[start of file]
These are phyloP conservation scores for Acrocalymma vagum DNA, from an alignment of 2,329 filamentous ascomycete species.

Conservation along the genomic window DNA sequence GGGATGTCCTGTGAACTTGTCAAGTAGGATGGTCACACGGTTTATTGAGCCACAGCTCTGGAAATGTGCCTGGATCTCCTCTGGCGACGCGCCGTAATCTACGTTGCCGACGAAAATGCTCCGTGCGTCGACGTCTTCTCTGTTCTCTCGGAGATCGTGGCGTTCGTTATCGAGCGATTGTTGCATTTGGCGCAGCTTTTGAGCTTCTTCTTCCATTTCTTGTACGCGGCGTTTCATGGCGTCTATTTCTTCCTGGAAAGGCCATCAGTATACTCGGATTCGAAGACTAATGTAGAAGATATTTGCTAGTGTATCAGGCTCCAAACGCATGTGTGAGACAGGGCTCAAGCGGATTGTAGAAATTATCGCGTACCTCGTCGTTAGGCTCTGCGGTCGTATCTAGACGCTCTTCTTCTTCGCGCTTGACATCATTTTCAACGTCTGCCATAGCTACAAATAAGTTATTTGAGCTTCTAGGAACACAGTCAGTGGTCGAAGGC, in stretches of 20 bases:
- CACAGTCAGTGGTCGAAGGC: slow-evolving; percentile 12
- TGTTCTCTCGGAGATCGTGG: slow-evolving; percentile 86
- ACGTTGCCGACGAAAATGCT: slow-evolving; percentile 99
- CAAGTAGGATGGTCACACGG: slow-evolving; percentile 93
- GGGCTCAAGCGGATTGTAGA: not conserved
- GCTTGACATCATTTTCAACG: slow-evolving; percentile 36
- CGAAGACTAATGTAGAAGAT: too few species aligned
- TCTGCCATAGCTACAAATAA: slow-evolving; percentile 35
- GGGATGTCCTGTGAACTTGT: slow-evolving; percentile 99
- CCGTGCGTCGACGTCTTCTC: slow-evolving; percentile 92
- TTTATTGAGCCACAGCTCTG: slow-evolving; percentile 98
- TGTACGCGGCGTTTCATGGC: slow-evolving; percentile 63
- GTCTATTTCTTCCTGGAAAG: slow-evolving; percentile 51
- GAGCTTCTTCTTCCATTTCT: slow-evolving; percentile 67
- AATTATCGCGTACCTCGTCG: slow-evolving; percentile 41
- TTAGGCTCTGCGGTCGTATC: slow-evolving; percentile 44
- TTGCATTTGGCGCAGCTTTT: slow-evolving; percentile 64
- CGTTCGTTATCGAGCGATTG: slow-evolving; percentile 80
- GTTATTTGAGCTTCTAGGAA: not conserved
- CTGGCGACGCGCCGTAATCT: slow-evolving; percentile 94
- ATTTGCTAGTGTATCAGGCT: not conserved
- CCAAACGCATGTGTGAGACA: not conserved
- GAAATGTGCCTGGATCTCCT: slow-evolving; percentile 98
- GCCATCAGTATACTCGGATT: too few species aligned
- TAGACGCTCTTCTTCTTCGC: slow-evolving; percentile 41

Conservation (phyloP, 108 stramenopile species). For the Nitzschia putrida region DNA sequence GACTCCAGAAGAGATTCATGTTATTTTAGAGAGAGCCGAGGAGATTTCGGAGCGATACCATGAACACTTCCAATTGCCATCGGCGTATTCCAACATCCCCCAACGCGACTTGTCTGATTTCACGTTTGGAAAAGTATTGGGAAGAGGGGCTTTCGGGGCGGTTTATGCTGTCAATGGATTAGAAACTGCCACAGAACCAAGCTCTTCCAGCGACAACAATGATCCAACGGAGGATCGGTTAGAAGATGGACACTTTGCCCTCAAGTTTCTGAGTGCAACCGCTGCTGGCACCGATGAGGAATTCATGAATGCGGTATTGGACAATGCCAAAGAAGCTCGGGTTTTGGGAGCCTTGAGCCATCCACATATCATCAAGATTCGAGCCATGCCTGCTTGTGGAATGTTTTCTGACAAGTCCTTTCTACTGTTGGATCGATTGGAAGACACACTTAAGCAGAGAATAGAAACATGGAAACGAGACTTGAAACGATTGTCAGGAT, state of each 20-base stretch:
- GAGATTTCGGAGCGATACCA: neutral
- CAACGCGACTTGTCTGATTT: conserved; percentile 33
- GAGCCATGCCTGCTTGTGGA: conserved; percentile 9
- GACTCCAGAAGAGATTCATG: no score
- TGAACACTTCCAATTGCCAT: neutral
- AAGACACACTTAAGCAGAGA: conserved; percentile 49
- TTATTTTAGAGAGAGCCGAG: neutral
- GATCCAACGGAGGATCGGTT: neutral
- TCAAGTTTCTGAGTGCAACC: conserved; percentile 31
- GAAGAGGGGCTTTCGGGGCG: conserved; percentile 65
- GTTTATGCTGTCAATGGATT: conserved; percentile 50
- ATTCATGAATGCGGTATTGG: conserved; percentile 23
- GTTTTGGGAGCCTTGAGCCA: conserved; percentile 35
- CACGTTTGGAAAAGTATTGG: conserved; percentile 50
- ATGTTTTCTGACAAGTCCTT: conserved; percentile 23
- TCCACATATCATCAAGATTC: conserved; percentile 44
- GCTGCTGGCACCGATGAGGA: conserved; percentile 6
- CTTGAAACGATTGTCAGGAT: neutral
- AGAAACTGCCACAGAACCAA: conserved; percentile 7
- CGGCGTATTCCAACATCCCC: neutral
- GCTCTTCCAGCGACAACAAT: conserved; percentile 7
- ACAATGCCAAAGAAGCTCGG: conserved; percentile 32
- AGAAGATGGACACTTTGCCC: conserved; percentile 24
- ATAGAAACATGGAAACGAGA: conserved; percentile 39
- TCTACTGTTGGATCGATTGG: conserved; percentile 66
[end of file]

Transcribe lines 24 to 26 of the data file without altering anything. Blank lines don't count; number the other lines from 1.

- CCAAACGCATGTGTGAGACA: not conserved
- GAAATGTGCCTGGATCTCCT: slow-evolving; percentile 98
- GCCATCAGTATACTCGGATT: too few species aligned